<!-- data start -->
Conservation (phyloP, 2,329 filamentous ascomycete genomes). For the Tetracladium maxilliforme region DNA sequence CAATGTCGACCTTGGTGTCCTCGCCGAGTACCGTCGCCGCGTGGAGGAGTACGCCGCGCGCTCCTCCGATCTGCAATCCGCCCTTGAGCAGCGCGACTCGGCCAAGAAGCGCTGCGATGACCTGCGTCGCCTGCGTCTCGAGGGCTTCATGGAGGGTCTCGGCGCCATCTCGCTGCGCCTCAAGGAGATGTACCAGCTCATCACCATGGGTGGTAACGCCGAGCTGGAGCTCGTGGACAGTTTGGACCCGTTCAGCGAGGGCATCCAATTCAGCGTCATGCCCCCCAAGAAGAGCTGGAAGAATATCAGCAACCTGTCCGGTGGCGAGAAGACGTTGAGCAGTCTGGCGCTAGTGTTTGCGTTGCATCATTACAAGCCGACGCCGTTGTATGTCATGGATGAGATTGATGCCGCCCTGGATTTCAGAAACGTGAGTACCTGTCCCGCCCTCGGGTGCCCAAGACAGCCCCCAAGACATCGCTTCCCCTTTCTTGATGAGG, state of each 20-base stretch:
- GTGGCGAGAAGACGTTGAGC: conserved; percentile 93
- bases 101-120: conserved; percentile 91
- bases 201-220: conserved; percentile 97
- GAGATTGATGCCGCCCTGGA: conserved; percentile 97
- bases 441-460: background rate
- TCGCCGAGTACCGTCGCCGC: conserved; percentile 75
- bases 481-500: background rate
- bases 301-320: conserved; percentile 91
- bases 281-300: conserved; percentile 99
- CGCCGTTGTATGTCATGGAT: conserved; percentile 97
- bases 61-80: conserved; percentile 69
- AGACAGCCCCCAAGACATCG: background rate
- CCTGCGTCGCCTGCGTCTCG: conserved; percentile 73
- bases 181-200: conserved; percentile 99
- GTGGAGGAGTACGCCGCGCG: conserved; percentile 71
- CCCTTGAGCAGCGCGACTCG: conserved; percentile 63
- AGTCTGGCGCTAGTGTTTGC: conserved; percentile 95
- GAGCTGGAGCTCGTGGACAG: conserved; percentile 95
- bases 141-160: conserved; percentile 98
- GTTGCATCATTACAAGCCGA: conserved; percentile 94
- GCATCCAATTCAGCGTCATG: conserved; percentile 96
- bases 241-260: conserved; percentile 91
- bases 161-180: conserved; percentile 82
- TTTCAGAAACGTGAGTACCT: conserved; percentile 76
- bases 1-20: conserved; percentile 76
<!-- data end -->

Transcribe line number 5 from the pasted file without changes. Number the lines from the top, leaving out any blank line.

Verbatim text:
- GAGATTGATGCCGCCCTGGA: conserved; percentile 97